Jordan Levin

J Balvin’s attack on Trump thrust him in spotlight

J Balvin opening for Pitbull and Enrique Iglesias at Miami’s American Airlines Arena last October
J Balvin opening for Pitbull and Enrique Iglesias at Miami’s American Airlines Arena last October MIAMI HERALD STAFF

Donald Trump’s incendiary remarks calling Mexicans and Latinos rapists and criminals prompted a string of major companies, including Univision, NBC and Macy’s, to sever ties with the billionaire GOP presidential candidate back in June. Their actions propelled them into political controversy and set off threats of lawsuits from Trump.

But the risk they took was small compared to the leap taken by J Balvin, a rising reggaeton singer who announced — before Univision or anyone else — that he would not perform during the Miss USA pageant, co-owned by Trump, because of his statements.

“The decision took me about two seconds,” Balvin said from his home city of Medellin, Colombia. The appearance on Miss USA, on NBC, would have been his first on a mainstream U.S. TV network. “It wasn’t like ‘let’s talk about this guys, and see how it’s gonna be, what’s good and what’s bad.’ No, it was personal, as a human being, I felt disrespected. This wasn’t about an artist. I just did what I wanted because I felt bad about what he said. I did it with my heart.

“It did surprise me when I started to watch the news,” says Balvin, who opens his first U.S. tour Wednesday at the James L. Knight Center in downtown Miami. “It turned into this big situation. I wasn’t expecting anyone to follow me. I just did what I wanted.”

Balvin’s decision broke in an online article on Billboard Magazine the evening of June 24. The next morning, Univision, the United States’ most powerful Spanish-language media organization, announced that it was severing ties with Trump and would not air the Miss USA or Miss Universe pageants, which Trump owned until selling the Miss Universe organization last week. NBC and others soon followed, setting off the stream of controversy and attention that has propelled Trump to the front of the GOP primary race and made him a daily media flash point.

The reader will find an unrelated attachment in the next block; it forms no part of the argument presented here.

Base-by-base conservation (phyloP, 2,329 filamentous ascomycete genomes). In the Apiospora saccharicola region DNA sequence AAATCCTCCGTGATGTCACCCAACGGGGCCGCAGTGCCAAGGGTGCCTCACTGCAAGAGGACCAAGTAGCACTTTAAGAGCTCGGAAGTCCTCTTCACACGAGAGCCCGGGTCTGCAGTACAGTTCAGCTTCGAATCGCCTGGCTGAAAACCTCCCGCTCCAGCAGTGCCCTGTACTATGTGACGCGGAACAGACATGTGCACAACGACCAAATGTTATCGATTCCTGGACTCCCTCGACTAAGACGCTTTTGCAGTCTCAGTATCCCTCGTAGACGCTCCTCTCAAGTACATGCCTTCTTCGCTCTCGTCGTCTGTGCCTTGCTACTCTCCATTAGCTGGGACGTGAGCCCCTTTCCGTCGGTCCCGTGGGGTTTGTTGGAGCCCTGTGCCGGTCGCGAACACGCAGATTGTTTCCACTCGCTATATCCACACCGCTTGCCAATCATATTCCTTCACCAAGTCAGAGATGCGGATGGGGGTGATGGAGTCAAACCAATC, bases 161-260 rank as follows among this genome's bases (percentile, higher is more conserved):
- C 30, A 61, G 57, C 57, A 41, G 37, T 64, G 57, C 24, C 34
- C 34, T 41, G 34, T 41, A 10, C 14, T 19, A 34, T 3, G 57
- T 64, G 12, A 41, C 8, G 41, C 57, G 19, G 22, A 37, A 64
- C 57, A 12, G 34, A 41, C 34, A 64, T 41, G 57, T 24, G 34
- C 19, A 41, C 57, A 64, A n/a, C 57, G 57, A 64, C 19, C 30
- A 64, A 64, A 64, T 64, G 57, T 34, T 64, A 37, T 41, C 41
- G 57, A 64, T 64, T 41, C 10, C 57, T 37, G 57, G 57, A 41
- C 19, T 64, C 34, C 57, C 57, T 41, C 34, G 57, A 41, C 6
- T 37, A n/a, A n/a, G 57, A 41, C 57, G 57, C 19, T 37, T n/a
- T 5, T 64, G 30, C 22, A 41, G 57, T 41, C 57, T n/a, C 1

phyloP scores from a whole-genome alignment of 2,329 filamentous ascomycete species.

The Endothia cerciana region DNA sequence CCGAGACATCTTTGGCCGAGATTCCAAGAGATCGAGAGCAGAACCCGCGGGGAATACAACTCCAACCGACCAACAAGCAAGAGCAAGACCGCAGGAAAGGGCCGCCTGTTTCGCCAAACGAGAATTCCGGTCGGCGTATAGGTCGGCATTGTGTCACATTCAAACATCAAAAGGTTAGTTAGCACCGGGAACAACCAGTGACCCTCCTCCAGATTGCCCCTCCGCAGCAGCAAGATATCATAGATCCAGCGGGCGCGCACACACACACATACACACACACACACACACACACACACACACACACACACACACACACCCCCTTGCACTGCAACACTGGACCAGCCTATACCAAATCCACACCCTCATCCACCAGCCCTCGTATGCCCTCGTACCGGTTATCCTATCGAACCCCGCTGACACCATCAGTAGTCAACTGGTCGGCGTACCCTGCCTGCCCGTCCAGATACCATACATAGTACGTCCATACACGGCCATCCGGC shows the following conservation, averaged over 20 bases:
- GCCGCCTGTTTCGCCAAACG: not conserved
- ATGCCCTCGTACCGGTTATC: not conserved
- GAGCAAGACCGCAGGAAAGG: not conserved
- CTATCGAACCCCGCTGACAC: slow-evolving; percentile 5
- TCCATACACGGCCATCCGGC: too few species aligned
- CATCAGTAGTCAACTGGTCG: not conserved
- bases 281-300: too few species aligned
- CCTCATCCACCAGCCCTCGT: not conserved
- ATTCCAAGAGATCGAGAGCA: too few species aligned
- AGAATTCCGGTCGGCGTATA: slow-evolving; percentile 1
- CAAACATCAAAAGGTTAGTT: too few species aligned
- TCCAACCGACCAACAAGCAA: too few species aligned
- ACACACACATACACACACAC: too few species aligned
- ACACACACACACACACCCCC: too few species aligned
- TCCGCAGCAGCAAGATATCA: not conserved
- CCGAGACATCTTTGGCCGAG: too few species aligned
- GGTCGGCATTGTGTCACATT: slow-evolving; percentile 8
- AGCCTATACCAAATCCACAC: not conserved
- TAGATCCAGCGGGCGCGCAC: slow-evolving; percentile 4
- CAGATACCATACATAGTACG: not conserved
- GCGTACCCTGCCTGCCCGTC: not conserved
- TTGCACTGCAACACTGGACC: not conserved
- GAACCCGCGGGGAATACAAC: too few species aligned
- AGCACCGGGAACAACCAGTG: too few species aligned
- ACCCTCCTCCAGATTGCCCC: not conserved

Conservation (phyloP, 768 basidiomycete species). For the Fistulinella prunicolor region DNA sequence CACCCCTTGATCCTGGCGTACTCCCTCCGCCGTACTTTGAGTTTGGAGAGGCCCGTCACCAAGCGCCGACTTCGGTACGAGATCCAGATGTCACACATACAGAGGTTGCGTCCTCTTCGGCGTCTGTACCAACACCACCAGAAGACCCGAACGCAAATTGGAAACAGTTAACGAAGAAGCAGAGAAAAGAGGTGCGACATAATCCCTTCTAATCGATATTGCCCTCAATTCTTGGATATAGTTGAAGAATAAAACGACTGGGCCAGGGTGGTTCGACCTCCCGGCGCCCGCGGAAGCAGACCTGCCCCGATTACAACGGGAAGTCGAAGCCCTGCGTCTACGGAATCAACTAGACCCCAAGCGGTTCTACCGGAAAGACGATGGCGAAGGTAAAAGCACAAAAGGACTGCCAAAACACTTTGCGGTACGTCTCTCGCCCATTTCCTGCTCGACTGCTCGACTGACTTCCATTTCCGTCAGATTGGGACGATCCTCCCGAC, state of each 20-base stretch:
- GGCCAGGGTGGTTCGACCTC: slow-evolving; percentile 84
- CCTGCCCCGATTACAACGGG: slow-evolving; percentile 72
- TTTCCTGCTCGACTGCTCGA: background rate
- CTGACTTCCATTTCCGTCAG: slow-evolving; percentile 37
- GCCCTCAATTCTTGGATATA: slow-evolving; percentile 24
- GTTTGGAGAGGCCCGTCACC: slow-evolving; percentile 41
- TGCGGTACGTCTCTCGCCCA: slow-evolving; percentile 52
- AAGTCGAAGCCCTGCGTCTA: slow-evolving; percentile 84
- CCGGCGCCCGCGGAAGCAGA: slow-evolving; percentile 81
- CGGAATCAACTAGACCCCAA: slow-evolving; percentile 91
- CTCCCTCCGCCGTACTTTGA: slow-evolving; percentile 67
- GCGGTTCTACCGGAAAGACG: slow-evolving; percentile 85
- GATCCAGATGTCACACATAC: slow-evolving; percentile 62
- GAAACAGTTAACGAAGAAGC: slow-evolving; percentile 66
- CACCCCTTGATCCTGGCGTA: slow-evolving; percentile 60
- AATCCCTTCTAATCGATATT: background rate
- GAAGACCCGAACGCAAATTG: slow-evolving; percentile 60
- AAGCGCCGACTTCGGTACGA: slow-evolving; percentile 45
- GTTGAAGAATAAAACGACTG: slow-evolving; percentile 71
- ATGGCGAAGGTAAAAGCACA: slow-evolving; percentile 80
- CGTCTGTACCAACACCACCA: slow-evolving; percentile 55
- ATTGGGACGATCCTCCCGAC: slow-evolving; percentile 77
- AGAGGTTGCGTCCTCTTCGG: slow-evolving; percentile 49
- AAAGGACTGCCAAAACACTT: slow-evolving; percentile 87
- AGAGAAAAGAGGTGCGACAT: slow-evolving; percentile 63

The Billboard article’s author, Leila Cobo, Billboard’s executive director of content and programming for Latin music, had reached out to a number of top Latin acts for a reaction to Trump’s statements, in which he said Mexicans coming to the United States were criminals, rapists and brought in drugs. Balvin, 30, and just starting to break into the competitive ranks of U.S. Latin pop music, was the only one who responded.

“It was very gutsy,” says Cobo. “I was impressed. It was Miss USA on national television in English. … It could have been career making. In retrospect I think it was great for him. But he couldn’t have known that then. It could have gone either way. Once [Balvin] spoke up it opened the doors for others to speak up.”

Balvin’s actions were covered by Entertainment Weekly, AP, People and other major outlets. Other, more established Latin music acts, including Ricky Martin, who wrote an op-ed for Univision, and Marc Anthony, who has also been attacking the GOP leader, followed. Earlier this month, Emilio Estefan announced he was putting together an all-star group of Latin musicians and personalities to record We’re All Mexican, although Estefan said the song was meant as a statement of Latin pride and not a direct response to Trump.